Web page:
To think guys walking away from very high paying jobs because they want more is going to get sympathy from a public that is largely unemployed or at least underemployed is just insane. Sack up and play.
    C’mon guys…walk into your bosses office Monday and demand %60 of the businesses profits as your pay….there will be a new burger flipper in your shoes before you can blink.

  18. Greedy players, getting hosed by corrupt NFLPA bosses, may to find themselves watching replacement players on TV next Fall. Hopefully, there will be a few star players who see through the b.s. espoused by Smith & cronies to cross the line. Some combination of Manning, Brady, Ray Lewis, Randy Moss etc should be adequate — why should these guys give up multimillions in the twilights of their careers to line Smith’s pockets?
    With 2011 TV contract revenue assured, the owners hold all the cards. Hopefully, the Lockout of 2011 will break the back of the NFLPA.

  19. The players are doomed
    D Smith is a fool
    The owners are rich good for them last time I checked that was still ok in this free country of ours.
    Owners right the checks players cash them the owners do not own the teams to make a bunch of jocks rich they own the teams to make money for them.
    Did a single Cowboy or Giant or jet sign the note for the new stadiums that were built no the owners did. What does a player do to make the game better or to make the team more money?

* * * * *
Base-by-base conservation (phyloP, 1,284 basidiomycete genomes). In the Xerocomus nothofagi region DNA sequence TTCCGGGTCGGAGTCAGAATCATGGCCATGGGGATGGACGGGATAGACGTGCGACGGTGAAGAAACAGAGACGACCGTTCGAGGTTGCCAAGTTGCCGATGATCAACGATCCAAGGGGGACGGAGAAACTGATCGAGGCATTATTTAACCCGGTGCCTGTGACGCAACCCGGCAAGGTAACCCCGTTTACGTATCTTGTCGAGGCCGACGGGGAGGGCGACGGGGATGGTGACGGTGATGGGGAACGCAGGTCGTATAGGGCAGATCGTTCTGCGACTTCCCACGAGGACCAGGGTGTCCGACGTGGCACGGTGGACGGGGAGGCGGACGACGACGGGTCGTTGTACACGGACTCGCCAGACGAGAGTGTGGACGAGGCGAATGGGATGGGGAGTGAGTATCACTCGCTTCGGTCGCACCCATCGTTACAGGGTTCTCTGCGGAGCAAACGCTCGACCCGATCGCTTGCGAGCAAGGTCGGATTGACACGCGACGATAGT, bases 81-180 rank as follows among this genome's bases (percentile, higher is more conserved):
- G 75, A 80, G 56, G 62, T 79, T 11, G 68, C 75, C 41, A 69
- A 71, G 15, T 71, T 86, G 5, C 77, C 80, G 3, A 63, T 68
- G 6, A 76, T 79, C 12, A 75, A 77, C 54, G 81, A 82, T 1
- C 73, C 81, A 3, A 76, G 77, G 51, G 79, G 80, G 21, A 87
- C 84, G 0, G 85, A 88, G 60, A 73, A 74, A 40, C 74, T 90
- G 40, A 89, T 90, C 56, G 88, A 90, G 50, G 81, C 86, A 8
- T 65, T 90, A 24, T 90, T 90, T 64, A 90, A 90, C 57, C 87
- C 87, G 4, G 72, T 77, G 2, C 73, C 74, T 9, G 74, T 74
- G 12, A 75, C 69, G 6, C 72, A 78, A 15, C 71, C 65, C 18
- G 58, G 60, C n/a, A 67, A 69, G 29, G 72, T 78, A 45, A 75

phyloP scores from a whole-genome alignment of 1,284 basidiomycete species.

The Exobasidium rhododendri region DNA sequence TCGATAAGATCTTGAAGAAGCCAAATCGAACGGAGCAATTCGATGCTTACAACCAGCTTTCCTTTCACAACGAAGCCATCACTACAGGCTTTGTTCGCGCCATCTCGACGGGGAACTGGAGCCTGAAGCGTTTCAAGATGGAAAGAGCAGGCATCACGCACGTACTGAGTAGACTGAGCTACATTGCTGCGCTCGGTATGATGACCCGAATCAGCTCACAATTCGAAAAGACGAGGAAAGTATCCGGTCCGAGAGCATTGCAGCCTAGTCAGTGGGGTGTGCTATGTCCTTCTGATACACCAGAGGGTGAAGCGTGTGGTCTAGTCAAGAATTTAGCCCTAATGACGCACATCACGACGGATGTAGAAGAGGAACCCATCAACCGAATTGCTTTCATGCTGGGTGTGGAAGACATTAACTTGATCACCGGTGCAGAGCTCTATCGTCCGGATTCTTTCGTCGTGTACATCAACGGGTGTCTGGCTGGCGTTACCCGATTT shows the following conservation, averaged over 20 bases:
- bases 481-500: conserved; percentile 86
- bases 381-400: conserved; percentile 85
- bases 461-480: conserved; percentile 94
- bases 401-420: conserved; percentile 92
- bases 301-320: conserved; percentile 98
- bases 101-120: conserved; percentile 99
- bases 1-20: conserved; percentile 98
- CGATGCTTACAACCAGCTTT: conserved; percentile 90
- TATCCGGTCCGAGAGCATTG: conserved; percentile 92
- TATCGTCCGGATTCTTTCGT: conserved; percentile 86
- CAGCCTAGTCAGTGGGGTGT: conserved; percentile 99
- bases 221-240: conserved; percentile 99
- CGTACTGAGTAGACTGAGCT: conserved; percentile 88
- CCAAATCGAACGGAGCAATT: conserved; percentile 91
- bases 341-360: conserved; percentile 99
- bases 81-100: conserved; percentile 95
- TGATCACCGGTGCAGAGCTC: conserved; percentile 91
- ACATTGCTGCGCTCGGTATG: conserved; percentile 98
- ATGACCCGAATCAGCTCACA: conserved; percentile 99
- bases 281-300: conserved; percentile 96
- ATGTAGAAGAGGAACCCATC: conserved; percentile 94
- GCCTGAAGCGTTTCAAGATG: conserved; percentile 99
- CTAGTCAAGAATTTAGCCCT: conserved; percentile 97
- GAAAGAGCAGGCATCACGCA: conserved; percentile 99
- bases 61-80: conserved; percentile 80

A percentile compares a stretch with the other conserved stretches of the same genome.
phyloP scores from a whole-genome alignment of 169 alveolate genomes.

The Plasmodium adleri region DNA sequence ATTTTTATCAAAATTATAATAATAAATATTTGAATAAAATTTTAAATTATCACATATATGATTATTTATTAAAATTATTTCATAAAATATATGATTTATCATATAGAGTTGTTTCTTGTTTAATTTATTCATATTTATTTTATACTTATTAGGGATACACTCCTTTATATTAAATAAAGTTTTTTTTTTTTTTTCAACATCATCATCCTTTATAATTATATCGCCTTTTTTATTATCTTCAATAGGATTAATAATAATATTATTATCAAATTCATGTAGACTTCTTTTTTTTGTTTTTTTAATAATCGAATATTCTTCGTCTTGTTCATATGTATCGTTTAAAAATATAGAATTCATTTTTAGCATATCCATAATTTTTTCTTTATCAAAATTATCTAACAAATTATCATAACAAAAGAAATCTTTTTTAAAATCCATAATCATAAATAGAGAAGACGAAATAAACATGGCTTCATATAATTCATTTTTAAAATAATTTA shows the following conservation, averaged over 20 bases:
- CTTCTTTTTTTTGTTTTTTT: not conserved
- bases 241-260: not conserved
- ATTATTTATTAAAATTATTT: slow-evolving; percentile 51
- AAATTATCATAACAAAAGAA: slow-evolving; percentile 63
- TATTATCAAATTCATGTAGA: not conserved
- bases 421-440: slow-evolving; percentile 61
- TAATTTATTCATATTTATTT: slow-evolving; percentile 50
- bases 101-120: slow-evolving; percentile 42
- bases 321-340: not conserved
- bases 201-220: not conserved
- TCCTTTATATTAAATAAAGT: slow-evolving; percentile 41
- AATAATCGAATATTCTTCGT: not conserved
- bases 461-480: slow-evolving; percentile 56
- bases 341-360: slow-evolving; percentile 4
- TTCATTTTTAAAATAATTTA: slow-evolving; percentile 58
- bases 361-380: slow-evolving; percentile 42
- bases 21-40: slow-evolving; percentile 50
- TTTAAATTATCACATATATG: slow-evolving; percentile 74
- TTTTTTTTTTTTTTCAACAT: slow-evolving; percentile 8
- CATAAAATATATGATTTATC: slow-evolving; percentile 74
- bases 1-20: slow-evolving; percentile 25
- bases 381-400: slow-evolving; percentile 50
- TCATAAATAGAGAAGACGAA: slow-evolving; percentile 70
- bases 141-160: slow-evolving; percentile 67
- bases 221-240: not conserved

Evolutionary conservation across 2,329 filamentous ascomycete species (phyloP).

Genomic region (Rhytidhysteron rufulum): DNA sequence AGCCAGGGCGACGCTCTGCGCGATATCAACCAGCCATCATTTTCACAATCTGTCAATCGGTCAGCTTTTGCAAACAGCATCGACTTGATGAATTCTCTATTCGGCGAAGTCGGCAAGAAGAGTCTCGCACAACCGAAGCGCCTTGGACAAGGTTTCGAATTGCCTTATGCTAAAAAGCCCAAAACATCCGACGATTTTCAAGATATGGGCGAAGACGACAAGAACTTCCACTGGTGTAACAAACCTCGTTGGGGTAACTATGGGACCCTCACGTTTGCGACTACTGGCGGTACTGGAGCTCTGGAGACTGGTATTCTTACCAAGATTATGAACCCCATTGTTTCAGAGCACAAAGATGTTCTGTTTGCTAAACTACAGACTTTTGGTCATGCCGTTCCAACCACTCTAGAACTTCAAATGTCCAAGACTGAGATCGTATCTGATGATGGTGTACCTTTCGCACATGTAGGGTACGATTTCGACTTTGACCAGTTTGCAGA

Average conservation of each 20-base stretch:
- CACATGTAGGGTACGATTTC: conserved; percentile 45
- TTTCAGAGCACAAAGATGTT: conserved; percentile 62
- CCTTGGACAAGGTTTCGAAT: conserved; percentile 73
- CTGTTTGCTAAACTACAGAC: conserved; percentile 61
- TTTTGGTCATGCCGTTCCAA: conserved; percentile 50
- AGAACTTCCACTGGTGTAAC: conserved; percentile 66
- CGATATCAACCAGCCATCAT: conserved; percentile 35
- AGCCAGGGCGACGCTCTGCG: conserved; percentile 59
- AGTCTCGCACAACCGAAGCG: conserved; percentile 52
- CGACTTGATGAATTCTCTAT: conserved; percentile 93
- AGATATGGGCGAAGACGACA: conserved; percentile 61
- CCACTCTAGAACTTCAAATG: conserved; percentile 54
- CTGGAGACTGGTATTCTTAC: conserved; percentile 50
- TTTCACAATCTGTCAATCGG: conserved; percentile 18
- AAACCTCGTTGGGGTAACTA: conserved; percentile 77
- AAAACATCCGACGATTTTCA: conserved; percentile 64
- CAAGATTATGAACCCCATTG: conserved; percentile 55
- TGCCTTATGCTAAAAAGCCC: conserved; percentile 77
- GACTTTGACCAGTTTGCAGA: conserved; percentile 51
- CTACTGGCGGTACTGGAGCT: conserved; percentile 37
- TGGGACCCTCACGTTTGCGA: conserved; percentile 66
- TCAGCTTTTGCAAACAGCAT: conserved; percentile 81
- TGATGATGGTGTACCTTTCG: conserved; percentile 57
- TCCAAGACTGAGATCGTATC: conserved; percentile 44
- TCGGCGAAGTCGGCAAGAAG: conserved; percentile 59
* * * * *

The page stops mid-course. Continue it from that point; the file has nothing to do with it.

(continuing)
No NY Giant or even a jet for that matter has made more money for there team the Mara Tish and johnsons take the risks 1.5 billion of them to build the new Meadowlands and that note is due every month with or with out the primadonna players.
    This is just another glaring example of what is wrong in America today. If not for people like the Mara’s there would be no NFL
    Unions used to be important now they are just in the way of progress the union officials get richer while they stir up the pot and cause problems between workers and owners.
    All unions should be outlawed and people should stand up for themselves if you a hard worker you get paid if not bye bye

  20. @Bigbluefan …
    I’m not arguing the merits of the NFLPA position, but if you are a worker in a large corporate machine, you are less than nothing to the people in power. It doesn’t matter how hard you work, how much you produce, how loyal you are, or how diligently you protect the company’s interests. If the power brokers want to buy a new jet and think they can fund it by cutting your pension, they will. If they want to make their shareholders think profits are up when they’re not, they’ll simply reduce labor costs by outsourcing your job to a country that pays pennies on the dollar to what you earn and doesn’t pay benefits. That’s the reality.
    Have labor unions screwed up some things? Yes. Have some labor bosses become corrupt? Yes. Can each worker acting on his/her own behalf expect a fair shake from corporate ownership?
    Sure … about the time the Easter Bunny starts delivering solid gold eggs.

  21. The owners have much of the leverage and everyone knows it.
    The players will want a lot and chances are they won’t get much
    They will cave in the end as they should because they will be looked upon as the bad guys